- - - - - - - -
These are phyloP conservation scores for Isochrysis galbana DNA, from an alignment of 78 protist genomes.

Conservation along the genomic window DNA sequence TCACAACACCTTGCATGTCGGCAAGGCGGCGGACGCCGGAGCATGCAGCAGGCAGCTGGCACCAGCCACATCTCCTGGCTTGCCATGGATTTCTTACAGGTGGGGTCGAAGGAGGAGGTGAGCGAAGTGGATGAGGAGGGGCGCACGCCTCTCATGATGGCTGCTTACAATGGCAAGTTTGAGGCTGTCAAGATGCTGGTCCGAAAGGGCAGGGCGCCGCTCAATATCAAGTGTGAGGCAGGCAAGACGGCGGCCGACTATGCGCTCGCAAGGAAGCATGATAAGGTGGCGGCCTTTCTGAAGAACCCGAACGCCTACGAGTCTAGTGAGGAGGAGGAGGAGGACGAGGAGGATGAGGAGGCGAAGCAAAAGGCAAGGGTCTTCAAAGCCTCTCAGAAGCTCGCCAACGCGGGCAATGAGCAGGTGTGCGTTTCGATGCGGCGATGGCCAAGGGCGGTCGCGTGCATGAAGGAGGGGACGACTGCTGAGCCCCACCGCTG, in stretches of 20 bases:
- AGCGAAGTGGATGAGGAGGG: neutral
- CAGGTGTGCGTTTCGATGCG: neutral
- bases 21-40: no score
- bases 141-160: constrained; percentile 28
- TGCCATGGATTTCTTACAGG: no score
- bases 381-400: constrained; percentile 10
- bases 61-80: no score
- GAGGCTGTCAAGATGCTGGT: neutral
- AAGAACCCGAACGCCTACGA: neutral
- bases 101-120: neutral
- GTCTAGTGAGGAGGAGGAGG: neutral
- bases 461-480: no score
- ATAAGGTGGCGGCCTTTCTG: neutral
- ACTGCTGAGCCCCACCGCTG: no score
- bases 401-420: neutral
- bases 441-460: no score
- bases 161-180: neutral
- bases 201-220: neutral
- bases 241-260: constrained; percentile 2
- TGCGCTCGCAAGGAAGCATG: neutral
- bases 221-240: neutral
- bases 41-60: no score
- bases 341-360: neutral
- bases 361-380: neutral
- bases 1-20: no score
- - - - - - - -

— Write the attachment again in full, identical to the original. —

These are phyloP conservation scores for Isochrysis galbana DNA, from an alignment of 78 protist genomes.

Conservation along the genomic window DNA sequence TCACAACACCTTGCATGTCGGCAAGGCGGCGGACGCCGGAGCATGCAGCAGGCAGCTGGCACCAGCCACATCTCCTGGCTTGCCATGGATTTCTTACAGGTGGGGTCGAAGGAGGAGGTGAGCGAAGTGGATGAGGAGGGGCGCACGCCTCTCATGATGGCTGCTTACAATGGCAAGTTTGAGGCTGTCAAGATGCTGGTCCGAAAGGGCAGGGCGCCGCTCAATATCAAGTGTGAGGCAGGCAAGACGGCGGCCGACTATGCGCTCGCAAGGAAGCATGATAAGGTGGCGGCCTTTCTGAAGAACCCGAACGCCTACGAGTCTAGTGAGGAGGAGGAGGAGGACGAGGAGGATGAGGAGGCGAAGCAAAAGGCAAGGGTCTTCAAAGCCTCTCAGAAGCTCGCCAACGCGGGCAATGAGCAGGTGTGCGTTTCGATGCGGCGATGGCCAAGGGCGGTCGCGTGCATGAAGGAGGGGACGACTGCTGAGCCCCACCGCTG, in stretches of 20 bases:
- AGCGAAGTGGATGAGGAGGG: neutral
- CAGGTGTGCGTTTCGATGCG: neutral
- bases 21-40: no score
- bases 141-160: constrained; percentile 28
- TGCCATGGATTTCTTACAGG: no score
- bases 381-400: constrained; percentile 10
- bases 61-80: no score
- GAGGCTGTCAAGATGCTGGT: neutral
- AAGAACCCGAACGCCTACGA: neutral
- bases 101-120: neutral
- GTCTAGTGAGGAGGAGGAGG: neutral
- bases 461-480: no score
- ATAAGGTGGCGGCCTTTCTG: neutral
- ACTGCTGAGCCCCACCGCTG: no score
- bases 401-420: neutral
- bases 441-460: no score
- bases 161-180: neutral
- bases 201-220: neutral
- bases 241-260: constrained; percentile 2
- TGCGCTCGCAAGGAAGCATG: neutral
- bases 221-240: neutral
- bases 41-60: no score
- bases 341-360: neutral
- bases 361-380: neutral
- bases 1-20: no score